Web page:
If I remember correctly, I don’t think any white people speak in this book, and that word appears in it quite a bit. We all have our own issues with this word, whether you like it or not. I am of the camp that does not, and I can’t really recall many occasions in which I see it in print, let alone often within the same passage(s).

My issue is this: That right there, is an ugly, ugly word. It’s ugly to hear. It might be even uglier to read due to its permanence, and I can now say that it is ugly to type, too. It, like curse words, stands out on the page. You can see it coming paragraphs and paragraphs away, on the other page, even. Even in a book with old, pictureless pages that are crammed with small-fonted sentences buried in paragraph-riddled pages that can’t even remember the days in which they weren’t a faded yellow, that word stands out.

I haven’t really given it a ton of thought, but the word might be the ugliest I’ve ever seen it in this book, because it’s a hateful word created by one group of people about another group of people but, in this case, it's being used by the group of people it’s about, and they’re using it in reference to one another. I’m no black historian, so maybe there’s something about using it to refer to others, but the way in which it’s used in Go Tell It sure seems derogatory and condescending.

It really made me uncomfortable, like the first time I saw Boyz in the Hood. I tried to find this scene on YouTube, but to no avail. Regardless, it’s the first run-in Tre has with the lovely Officer Coffey, the one where Furious’ house gets broken into early in the film, right after Tre moves in with his dad. When the cops come, the conversation goes like this:

Furious: “Well, somebody broke into the house. I fired at him with my piece, and he ran away.”

Officer Coffey: “So you didn’t get ‘im?”

Furious: “Well, if I got ‘im he’d be laid out here in front o’ you, right?”

A few moments later:

Officer Coffey: “You know it’s too bad you didn’t get ‘im? Be one less nigga out here on the streets we’d have to worry about.”

I suppose it’s important to note the difference in spelling between the two, but in that scene –- and the one later on in which he puts a gun to Tre’s throat, Coffey uses the g-a ending with anger and gritted teeth, so regardless of pronunciation, he meant the ugly version.

And although it doesn’t come off as nasty in 60-year-old print, the same meaning is implied with the use of this word in Go Tell It.

So, distracted and uncomfortable are two ways to describe what reading this book felt like. Another, I’d say, would be depressed. Here’s where, perhaps, some of the value for a white guy reading this book comes in: By no means do I want to generalize or draw absolutes of any variety, but my own vague knowledge of American history tells me the following:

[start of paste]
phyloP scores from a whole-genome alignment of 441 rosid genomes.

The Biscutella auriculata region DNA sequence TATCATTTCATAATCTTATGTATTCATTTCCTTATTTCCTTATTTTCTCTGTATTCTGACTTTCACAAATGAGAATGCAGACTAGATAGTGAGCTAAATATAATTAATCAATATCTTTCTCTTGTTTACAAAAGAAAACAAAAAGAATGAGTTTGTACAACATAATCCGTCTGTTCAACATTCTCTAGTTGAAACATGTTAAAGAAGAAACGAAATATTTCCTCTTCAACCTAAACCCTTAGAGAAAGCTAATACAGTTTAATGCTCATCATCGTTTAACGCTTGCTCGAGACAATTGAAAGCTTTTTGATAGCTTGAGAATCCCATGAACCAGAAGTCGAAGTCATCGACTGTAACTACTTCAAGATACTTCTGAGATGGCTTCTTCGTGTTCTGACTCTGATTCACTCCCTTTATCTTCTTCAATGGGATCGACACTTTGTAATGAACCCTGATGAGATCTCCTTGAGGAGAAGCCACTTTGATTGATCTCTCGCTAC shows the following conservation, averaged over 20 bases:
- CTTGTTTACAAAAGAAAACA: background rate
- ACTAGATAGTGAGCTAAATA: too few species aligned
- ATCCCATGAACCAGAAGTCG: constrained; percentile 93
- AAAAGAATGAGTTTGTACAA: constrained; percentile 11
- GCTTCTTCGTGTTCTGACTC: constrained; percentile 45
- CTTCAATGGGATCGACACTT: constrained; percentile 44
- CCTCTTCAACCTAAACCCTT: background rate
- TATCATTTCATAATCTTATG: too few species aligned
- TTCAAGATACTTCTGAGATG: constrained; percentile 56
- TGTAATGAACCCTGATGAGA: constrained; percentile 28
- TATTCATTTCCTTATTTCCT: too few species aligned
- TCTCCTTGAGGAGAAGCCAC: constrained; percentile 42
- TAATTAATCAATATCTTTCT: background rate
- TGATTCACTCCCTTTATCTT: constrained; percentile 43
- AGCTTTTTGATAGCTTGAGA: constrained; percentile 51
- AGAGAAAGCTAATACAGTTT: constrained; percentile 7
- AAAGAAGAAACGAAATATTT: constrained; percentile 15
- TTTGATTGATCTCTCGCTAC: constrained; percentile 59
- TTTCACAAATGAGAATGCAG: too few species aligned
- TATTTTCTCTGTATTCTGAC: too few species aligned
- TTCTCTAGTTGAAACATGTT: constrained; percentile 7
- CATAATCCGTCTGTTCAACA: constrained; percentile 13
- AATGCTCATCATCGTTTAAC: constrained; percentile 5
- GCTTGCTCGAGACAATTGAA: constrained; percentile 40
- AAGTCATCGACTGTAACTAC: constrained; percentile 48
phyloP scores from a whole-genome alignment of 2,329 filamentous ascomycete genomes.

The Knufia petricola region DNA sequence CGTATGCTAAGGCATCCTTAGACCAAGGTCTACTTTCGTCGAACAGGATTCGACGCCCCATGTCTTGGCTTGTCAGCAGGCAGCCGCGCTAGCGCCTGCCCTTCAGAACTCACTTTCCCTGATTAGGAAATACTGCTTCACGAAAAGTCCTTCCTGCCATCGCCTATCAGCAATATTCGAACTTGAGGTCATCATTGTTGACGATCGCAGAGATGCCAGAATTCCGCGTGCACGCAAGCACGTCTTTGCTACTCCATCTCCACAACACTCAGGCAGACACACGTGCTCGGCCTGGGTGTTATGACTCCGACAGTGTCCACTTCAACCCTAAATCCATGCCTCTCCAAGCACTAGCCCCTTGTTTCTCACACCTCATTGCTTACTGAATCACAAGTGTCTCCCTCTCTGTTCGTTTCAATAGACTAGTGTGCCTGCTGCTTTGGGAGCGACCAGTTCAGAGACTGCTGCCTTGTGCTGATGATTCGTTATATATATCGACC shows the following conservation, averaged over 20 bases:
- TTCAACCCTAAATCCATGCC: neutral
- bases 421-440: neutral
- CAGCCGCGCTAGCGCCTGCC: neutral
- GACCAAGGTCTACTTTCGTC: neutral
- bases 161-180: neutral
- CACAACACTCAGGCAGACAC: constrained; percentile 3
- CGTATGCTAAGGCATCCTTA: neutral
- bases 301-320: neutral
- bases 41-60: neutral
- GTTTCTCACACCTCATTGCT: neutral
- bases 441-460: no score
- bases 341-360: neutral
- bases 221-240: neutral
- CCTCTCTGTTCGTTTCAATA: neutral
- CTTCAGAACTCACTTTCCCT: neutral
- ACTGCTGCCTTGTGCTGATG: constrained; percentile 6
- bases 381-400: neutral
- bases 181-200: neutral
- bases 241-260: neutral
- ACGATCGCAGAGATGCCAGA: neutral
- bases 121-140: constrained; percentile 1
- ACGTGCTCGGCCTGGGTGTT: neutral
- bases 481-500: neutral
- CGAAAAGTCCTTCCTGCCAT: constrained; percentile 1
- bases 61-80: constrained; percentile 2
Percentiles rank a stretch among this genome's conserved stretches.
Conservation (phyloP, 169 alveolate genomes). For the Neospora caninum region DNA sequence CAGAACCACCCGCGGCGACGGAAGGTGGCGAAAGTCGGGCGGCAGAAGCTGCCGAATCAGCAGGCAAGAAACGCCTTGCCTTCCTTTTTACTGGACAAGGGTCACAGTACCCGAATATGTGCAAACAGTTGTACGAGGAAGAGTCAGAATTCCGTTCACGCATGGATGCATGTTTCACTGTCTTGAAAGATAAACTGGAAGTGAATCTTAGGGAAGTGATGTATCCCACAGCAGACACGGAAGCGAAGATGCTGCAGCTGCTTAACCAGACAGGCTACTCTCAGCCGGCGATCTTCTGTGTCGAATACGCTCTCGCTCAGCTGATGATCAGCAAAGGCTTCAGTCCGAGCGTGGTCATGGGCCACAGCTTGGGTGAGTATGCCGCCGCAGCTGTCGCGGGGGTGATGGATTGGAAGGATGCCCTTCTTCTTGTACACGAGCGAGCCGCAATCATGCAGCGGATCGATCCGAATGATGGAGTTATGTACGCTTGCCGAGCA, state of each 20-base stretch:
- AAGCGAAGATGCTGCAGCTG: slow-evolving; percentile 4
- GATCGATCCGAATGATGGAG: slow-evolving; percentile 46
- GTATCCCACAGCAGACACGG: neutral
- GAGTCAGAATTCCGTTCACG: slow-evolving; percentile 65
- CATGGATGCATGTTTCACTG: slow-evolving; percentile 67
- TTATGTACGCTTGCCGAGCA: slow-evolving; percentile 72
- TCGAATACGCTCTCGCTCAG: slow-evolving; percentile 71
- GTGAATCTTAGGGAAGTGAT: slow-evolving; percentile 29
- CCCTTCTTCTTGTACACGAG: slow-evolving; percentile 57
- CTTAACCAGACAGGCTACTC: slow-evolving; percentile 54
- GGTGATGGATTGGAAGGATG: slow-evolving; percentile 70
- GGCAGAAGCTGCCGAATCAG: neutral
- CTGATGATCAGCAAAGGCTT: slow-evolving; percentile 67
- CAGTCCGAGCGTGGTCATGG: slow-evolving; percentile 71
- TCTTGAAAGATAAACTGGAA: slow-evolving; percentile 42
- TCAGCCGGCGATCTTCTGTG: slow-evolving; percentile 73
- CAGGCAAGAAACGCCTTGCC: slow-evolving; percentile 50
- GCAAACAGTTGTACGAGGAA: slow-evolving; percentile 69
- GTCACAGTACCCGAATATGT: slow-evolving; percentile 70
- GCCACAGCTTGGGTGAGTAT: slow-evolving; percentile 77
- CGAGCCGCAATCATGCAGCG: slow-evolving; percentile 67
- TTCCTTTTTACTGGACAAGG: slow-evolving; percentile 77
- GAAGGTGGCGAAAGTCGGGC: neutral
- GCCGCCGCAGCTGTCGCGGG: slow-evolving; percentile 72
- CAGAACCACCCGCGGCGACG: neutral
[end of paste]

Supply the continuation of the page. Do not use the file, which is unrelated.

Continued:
The country, as a whole, would have –- at least by the book’s publication date –- made some strides in recovering from the Great Depression. It’s possible that Baldwin, who was not quite 30 when it came out, had been working on the book for some time, but it doesn't really matter either way. What does is that the country, as a whole, meant “white Americans” in 1953. When Go Tell It came out, Brown v. Board of Education hadn’t happened yet. Neither had Rosa Parks. The March on Washington and the Civil Rights Act itself were a decade away still.

The thought, then, is that if white America is perhaps still reeling a tad from the Depression aftermath and perhaps from the conclusion of World War II as well, then black America, who hadn’t even had their rights recognized yet, must have been as dismal as Baldwin’s Harlem portrayal. Again, not wanting to generalize, I don’t imagine that all blacks were as down on their luck as the characters in Go Tell It, and I don’t presume that Harlem is like anywhere or everywhere else in the country, but if your federal government hasn’t recognized your rights, and the country is still getting back on its feet –- or on its feet already if you consider the explosions in science, technology, and pop culture from that decade -- then there wouldn’t appear to be a whole lot that you could control, which is why, in a sense, putting absolutely everything you have into your faith, your God, and your church would be logical.

The problem, as Baldwin illustrates, is that if religion and spirituality are your only hope(s), how are we supposed to control our human desires, curb our tendencies to err and to sin? Or, rather: If God will deliver, and we’re certain that God hears us, why is life so full of despair? And why do we continue to make poor choices? God is our light. God is our direction. Yet all around us is dark, and we therefore wind down the wrong path more often than we prefer. That seems to be the conflict in the book, and it's hard to tell if the characters carry forth in blind faith or if said faith is a satire, a notion with rapidly decreasing social value.

That’s about as philosophical and theoretical as I can get or want to get, be it about this book or most anything else. It was, at best, a difficult read. It was a challenge to stay motivated to finish it, and in the end it would’ve been so much simpler to just thumb through it and find some examples of quote/unquote how to write dialect.

But I’m glad I read it and I’m glad I discovered -– via writing this quote/unquote review –- what the value in reading it was for someone raised in a time, an area, and a family entirely different from the Grimes family of Baldwin’s first book. My only remaining curiosity is what my African-American contemporaries (read: black people my age) think of the book, and maybe one day I’ll know.

Meanwhile, I've never been so excited to move on to something more uplifting.